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What Is Quantitative Mass Spectrometry?

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  • Written By: Richard Beglan
  • Edited By: A. Joseph
  • Last Modified Date: 15 November 2016
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Quantitative mass spectrometry is a method of determining both the molecular mass of a compound and from what it is made. Mass spectrometry works by exposing a sample to extreme conditions of heat and electricity, causing it to break into charged molecular fragments. The composition and abundance of these fragments is analyzed to reveal the mass and the composition.

There are many types of quantitative mass spectrometry, but each method employs the same set of processes. A sample is first heated to form a vapor, then ionized and accelerated using an electric field. The ions each have a single positive charge, and these charged particles are deflected by passing them through a magnetic field. Lighter ions are deflected more by a magnetic field than heavier ions, so varying the strength of the field channels ions of different mass into the detection apparatus.

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The analysis of methane, the simplest hydrocarbon — or compound made up of hydrogen (H) and carbon (C) — reveals the presence of fragments that have atomic masses of 1, 12, 13, 14, 15 and 16 atomic mass units (amu). Methane has the formula CH4, and sample analysis of methane reveals the presence, respectively, of H+, C+, CH+,CH2+, CH3+ and CH4+. The abundance of these fragments is also measured, with the highest being at 16 amu, which corresponds with the mass of the unfragmented ion. This is because it takes an extreme amount of energy to strip away the hydrogens from the central carbon, meaning that the most abundant ion is going to be the most energetically favorable.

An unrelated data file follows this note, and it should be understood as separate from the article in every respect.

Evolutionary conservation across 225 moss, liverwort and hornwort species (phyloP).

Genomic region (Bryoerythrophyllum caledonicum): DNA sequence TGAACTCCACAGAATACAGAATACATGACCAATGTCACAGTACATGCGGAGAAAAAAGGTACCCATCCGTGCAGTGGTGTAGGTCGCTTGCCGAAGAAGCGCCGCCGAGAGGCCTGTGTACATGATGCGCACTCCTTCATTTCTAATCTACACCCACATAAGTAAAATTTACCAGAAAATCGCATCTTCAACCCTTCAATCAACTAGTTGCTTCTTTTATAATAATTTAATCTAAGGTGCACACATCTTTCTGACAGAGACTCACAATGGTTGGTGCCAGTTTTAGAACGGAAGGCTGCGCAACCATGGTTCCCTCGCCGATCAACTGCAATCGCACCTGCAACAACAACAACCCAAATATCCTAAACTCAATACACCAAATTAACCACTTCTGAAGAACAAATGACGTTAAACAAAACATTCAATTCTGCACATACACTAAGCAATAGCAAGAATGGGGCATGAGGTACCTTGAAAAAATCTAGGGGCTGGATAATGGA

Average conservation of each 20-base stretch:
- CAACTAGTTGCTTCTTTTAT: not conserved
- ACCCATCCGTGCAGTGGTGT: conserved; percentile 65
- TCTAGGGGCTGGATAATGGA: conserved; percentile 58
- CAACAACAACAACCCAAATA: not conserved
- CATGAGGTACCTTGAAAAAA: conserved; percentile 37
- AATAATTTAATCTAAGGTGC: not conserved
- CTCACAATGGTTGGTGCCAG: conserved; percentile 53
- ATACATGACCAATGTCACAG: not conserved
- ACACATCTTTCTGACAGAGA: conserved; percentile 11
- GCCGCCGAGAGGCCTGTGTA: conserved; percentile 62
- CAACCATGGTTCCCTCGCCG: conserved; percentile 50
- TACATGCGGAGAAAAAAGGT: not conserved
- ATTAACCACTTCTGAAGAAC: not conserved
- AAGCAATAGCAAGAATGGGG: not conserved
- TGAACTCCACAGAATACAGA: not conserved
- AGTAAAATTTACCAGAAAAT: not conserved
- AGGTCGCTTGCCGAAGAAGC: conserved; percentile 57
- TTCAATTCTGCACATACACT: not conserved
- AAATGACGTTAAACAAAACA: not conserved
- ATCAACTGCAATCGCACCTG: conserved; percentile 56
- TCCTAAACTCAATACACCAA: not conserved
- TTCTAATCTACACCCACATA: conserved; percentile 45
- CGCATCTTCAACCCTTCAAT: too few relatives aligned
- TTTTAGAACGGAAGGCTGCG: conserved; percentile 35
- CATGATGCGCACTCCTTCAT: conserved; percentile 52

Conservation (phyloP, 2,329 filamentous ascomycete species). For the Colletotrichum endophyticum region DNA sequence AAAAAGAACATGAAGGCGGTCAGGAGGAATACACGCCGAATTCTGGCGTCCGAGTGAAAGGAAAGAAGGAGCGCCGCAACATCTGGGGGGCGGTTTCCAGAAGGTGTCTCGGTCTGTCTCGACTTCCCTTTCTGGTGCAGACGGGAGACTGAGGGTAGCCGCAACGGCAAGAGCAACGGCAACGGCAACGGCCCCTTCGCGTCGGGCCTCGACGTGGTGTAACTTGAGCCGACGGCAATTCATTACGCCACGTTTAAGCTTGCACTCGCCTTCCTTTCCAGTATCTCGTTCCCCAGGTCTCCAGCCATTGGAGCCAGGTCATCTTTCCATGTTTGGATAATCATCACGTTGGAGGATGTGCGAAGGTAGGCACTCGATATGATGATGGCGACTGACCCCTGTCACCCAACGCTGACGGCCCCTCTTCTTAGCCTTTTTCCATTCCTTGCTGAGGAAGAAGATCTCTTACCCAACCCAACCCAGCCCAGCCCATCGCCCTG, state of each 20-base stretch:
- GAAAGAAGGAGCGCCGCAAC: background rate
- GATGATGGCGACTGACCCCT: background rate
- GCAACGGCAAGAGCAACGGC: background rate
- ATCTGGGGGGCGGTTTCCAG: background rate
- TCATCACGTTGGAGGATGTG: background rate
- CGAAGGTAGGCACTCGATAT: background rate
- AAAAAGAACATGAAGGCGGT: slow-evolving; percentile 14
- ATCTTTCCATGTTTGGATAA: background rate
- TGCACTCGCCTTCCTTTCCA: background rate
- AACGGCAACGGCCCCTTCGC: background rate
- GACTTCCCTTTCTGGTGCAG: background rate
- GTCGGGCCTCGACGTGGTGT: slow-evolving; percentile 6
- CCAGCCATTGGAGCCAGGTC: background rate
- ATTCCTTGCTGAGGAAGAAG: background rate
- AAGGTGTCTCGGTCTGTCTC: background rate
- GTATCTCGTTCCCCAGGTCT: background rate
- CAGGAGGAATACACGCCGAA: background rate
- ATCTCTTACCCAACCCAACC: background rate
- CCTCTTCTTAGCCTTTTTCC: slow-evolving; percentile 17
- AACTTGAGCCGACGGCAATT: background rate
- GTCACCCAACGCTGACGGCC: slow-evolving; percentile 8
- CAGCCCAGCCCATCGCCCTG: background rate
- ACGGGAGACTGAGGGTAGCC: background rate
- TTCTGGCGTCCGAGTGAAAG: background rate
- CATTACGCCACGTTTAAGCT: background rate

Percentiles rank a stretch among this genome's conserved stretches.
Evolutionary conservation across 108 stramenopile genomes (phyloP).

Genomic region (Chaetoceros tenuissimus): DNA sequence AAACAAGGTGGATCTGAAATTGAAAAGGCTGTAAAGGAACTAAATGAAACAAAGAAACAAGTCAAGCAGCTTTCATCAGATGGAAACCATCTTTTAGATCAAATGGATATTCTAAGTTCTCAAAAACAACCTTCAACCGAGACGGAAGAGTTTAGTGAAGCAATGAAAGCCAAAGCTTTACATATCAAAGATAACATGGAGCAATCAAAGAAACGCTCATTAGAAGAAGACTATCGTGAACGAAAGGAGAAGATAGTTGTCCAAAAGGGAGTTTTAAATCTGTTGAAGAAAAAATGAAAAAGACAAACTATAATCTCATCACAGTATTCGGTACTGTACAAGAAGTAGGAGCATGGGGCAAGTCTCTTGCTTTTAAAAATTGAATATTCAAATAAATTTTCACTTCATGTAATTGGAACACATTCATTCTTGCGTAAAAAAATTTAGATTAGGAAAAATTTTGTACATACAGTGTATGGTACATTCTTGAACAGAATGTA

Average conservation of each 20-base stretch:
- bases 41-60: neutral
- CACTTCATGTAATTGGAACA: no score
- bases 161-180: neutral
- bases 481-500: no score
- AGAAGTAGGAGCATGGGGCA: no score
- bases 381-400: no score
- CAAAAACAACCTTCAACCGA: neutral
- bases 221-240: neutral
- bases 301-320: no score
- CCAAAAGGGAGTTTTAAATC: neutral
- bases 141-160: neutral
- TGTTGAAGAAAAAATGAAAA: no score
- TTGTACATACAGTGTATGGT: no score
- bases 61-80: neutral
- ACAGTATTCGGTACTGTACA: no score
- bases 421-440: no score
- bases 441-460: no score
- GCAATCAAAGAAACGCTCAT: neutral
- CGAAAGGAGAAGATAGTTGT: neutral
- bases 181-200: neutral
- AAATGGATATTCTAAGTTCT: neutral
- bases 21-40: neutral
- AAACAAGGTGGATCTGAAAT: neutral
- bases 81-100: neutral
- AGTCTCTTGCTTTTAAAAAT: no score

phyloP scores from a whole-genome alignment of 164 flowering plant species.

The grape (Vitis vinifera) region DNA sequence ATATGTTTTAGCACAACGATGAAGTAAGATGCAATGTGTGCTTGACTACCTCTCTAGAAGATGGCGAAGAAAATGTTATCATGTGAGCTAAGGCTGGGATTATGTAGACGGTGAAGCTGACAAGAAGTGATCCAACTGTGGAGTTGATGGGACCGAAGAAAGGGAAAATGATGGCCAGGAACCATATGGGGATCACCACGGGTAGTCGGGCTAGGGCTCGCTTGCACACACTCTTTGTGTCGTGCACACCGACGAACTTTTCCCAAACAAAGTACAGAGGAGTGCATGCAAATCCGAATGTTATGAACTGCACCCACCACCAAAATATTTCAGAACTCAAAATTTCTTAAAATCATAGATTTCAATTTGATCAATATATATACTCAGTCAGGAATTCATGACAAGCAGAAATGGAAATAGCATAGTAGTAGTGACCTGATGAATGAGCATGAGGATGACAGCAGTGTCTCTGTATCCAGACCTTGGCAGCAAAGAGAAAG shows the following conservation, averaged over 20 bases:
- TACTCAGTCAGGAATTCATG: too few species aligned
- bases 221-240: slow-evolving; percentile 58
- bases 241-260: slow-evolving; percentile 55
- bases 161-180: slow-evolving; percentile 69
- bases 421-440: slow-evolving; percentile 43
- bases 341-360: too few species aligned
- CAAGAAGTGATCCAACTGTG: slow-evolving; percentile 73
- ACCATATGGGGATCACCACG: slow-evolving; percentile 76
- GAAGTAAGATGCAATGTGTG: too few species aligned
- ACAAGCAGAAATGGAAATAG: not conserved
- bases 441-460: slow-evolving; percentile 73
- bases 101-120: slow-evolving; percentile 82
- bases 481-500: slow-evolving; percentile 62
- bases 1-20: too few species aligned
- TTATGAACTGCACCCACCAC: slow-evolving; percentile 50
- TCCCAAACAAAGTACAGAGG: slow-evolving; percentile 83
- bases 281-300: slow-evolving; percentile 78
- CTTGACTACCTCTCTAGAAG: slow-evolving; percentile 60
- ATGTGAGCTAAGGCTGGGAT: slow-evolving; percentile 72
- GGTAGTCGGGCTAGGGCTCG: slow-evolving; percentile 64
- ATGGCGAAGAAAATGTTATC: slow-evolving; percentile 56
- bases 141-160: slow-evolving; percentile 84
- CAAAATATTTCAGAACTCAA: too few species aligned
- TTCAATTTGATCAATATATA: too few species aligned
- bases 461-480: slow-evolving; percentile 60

There is a very small abundance of a fragment weighing 17 amu on the mass spectrum for methane. This reading is because of the presence of an isotope of either carbon or hydrogen. Isotopes are elements that have the same chemical properties but different atomic weighs because they have different numbers of neutrons in their nuclei. The carbon-12 nucleus contains six neutrons and six protons, but the much rarer isotope carbon-13 contains seven protons. Similarly, a small amount of the hydrogen present will be hydrogen-2, also called deuterium, which has a nucleus of one proton and one neutron.

As well as analyzing the composition of organic compounds and the relative abundances of isotopes in a sample, quantitative mass spectrometry is also used to elucidate the composition of biological molecules such as proteins. Proteins are made up of a chain or sequence of amino acids, and mass spectrometry can be used to determine the sequence in which these amino acid residues occur. The molecular mass of a protein also can be found using quantitative mass spectrometry.

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